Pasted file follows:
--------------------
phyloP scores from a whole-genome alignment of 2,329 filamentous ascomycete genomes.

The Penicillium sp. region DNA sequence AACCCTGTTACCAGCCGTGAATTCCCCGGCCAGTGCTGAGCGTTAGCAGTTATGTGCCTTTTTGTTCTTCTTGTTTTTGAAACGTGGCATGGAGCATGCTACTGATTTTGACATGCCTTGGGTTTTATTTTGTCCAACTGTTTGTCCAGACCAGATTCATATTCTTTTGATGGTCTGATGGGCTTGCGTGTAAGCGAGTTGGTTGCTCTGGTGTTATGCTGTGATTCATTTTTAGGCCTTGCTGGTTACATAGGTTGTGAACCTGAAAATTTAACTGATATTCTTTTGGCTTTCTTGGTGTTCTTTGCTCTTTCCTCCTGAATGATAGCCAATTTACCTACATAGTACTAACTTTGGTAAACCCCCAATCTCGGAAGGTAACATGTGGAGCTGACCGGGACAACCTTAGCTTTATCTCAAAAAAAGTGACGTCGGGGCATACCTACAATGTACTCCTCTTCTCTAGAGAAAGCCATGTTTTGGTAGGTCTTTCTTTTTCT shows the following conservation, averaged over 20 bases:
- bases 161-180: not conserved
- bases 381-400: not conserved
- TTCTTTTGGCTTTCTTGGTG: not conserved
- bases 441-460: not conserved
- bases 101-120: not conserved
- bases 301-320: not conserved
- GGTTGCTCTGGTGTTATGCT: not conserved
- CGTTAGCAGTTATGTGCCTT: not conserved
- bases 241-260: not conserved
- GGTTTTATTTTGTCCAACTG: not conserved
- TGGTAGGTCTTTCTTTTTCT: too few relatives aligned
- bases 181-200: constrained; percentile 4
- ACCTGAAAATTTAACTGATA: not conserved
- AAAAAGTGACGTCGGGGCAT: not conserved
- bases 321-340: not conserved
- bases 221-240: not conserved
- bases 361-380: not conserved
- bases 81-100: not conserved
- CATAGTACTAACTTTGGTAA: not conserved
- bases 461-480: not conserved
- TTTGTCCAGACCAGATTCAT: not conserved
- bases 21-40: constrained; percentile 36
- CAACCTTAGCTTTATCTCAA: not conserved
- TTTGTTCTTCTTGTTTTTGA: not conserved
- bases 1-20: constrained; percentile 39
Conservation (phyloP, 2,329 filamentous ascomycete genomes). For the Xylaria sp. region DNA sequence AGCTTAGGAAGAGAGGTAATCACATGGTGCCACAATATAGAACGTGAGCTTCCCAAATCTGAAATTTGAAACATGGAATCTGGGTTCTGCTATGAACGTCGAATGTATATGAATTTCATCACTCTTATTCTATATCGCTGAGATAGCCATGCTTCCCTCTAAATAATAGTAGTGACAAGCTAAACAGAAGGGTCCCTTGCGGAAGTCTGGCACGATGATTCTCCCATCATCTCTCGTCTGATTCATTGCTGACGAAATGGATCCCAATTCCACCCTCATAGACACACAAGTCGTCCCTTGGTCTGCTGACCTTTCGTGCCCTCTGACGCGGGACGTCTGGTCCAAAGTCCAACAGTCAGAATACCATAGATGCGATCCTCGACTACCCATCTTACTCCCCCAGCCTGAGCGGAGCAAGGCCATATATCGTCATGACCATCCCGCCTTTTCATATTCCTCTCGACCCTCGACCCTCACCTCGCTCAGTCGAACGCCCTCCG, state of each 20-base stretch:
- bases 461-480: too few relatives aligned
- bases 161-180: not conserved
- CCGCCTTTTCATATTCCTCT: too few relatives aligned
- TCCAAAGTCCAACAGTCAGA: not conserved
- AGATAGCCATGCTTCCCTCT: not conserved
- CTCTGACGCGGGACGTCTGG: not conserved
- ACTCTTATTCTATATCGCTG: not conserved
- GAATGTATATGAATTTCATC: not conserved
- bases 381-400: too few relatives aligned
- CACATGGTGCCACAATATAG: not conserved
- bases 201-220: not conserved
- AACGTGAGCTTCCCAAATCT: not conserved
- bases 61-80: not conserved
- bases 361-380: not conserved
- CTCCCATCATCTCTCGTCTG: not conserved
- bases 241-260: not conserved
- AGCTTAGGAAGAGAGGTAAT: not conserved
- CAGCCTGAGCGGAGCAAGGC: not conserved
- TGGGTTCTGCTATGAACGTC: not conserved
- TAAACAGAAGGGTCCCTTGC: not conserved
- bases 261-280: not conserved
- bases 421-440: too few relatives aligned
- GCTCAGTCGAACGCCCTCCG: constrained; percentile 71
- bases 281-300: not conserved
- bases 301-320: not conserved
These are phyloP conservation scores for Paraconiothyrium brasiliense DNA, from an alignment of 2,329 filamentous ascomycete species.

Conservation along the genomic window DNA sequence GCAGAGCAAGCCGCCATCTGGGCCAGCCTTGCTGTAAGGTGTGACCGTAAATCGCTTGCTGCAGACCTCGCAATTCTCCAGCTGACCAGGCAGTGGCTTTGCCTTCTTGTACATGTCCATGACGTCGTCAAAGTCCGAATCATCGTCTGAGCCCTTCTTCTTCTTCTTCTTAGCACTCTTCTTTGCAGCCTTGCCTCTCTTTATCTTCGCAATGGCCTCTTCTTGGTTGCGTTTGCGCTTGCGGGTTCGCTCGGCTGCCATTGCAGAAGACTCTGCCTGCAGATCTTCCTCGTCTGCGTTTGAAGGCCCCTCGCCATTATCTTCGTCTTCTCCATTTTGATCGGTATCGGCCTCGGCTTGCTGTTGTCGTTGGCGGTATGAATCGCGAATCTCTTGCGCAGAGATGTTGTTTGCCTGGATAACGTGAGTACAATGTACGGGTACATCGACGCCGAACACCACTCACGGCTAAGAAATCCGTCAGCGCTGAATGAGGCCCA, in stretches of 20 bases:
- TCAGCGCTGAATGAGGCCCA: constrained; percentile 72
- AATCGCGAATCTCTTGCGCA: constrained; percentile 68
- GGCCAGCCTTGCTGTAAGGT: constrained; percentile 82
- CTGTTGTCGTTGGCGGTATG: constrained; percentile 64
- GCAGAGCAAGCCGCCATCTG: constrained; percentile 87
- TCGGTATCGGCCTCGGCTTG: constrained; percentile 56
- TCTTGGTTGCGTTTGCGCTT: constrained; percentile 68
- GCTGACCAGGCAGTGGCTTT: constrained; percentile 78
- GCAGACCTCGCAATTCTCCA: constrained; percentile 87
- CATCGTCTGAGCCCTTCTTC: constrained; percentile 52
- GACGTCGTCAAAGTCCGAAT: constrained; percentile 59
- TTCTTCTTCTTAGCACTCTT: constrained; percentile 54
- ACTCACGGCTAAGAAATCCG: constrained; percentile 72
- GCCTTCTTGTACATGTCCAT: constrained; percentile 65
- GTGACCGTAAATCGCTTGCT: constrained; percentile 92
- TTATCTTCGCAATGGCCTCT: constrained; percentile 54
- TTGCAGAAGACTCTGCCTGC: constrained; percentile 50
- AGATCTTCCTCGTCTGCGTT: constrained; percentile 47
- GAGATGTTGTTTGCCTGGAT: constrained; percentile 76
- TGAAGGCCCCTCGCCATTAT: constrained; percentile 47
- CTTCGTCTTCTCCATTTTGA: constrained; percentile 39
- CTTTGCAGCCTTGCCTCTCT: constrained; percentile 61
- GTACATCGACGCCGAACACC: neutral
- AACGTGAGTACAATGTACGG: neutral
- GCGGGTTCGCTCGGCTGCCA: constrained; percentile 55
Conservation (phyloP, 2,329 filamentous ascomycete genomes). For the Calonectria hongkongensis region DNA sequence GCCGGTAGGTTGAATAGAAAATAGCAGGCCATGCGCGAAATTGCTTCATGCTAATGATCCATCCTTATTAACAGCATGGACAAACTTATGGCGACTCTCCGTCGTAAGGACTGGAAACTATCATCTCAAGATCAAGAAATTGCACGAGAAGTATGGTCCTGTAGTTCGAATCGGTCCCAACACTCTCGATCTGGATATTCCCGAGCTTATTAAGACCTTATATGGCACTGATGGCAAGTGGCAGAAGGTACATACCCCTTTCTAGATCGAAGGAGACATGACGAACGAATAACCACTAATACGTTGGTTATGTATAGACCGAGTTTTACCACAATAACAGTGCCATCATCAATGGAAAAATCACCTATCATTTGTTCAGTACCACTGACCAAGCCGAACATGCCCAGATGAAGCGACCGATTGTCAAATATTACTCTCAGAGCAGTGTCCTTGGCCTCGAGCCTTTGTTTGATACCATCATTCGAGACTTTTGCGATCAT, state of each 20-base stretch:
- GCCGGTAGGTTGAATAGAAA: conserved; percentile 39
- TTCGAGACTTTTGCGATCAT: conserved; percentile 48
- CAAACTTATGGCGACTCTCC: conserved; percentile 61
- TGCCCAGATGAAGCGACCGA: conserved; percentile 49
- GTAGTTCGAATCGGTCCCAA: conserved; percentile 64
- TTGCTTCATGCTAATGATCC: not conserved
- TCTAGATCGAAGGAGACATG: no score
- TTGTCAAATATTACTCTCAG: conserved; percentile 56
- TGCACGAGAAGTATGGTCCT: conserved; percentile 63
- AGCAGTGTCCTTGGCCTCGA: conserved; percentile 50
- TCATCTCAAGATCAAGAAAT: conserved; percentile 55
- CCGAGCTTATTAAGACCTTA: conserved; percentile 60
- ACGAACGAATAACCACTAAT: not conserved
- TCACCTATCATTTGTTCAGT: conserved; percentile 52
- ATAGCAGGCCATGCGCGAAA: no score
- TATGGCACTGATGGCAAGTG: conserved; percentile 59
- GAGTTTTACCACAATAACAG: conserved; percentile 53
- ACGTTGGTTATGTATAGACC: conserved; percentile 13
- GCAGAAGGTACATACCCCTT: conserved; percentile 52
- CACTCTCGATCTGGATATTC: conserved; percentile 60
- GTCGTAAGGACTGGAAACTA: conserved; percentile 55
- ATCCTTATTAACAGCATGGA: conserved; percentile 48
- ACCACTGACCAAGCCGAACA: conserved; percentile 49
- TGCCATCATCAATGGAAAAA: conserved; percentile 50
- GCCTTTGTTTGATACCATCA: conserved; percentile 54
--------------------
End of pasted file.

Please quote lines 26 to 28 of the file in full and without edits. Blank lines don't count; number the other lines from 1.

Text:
- TTTGTTCTTCTTGTTTTTGA: not conserved
- bases 1-20: constrained; percentile 39
Conservation (phyloP, 2,329 filamentous ascomycete genomes). For the Xylaria sp. region DNA sequence AGCTTAGGAAGAGAGGTAATCACATGGTGCCACAATATAGAACGTGAGCTTCCCAAATCTGAAATTTGAAACATGGAATCTGGGTTCTGCTATGAACGTCGAATGTATATGAATTTCATCACTCTTATTCTATATCGCTGAGATAGCCATGCTTCCCTCTAAATAATAGTAGTGACAAGCTAAACAGAAGGGTCCCTTGCGGAAGTCTGGCACGATGATTCTCCCATCATCTCTCGTCTGATTCATTGCTGACGAAATGGATCCCAATTCCACCCTCATAGACACACAAGTCGTCCCTTGGTCTGCTGACCTTTCGTGCCCTCTGACGCGGGACGTCTGGTCCAAAGTCCAACAGTCAGAATACCATAGATGCGATCCTCGACTACCCATCTTACTCCCCCAGCCTGAGCGGAGCAAGGCCATATATCGTCATGACCATCCCGCCTTTTCATATTCCTCTCGACCCTCGACCCTCACCTCGCTCAGTCGAACGCCCTCCG, state of each 20-base stretch: